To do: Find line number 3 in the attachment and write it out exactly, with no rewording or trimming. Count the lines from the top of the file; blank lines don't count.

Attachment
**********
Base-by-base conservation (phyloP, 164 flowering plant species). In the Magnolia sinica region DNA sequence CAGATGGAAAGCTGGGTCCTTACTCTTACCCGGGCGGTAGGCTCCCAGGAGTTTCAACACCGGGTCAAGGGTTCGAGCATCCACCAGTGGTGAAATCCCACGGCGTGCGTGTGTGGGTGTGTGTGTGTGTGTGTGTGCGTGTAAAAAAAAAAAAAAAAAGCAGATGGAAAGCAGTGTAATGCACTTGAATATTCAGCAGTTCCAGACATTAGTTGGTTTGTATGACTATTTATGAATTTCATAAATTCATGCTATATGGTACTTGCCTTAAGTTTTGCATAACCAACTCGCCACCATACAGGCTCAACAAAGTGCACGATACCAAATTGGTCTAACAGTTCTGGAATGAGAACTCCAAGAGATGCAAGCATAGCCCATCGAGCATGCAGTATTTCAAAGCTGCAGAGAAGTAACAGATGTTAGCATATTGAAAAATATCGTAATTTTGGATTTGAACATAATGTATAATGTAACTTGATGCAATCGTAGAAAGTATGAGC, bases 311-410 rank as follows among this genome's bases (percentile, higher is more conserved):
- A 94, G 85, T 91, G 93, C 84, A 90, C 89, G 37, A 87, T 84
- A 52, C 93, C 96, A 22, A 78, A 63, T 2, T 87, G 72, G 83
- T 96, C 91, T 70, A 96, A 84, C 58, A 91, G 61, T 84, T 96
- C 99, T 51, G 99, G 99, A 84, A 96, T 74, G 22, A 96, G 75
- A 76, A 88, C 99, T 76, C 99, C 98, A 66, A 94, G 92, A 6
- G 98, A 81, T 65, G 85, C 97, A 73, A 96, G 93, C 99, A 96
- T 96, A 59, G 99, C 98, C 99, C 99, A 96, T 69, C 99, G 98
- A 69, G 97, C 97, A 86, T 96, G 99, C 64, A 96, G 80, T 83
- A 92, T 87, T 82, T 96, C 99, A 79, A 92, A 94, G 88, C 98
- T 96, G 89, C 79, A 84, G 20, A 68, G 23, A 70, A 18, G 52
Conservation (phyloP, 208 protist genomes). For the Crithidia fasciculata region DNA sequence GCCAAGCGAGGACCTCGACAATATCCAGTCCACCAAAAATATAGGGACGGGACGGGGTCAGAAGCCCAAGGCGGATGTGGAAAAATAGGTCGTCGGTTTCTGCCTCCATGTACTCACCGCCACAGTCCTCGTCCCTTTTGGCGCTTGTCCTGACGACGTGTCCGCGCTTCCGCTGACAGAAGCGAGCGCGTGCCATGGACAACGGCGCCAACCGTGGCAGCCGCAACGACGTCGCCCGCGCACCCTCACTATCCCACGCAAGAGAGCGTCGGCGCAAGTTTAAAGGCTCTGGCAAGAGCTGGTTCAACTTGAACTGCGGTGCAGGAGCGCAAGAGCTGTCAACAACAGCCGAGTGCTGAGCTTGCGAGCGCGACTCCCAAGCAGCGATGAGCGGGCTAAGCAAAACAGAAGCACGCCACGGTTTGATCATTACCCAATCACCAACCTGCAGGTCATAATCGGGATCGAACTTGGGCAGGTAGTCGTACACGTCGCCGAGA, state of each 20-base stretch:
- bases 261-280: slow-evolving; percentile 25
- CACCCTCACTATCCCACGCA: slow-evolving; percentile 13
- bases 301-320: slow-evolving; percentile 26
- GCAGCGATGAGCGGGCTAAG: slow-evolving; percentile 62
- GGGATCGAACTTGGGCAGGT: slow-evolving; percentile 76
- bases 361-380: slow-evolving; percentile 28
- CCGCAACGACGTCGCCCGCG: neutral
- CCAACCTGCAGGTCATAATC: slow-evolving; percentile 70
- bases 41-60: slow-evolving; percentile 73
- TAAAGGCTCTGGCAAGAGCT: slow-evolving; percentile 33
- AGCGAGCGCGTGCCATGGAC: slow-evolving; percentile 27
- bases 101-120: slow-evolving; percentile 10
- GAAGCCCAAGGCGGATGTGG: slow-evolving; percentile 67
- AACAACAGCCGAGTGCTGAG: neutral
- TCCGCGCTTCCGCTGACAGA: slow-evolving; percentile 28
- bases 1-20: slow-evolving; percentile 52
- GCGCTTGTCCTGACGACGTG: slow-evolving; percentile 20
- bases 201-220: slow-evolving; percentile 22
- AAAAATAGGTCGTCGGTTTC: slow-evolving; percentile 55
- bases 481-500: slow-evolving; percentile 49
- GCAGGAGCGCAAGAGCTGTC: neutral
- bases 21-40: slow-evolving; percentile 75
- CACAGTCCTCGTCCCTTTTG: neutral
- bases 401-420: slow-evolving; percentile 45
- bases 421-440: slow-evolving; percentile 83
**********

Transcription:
- A 52, C 93, C 96, A 22, A 78, A 63, T 2, T 87, G 72, G 83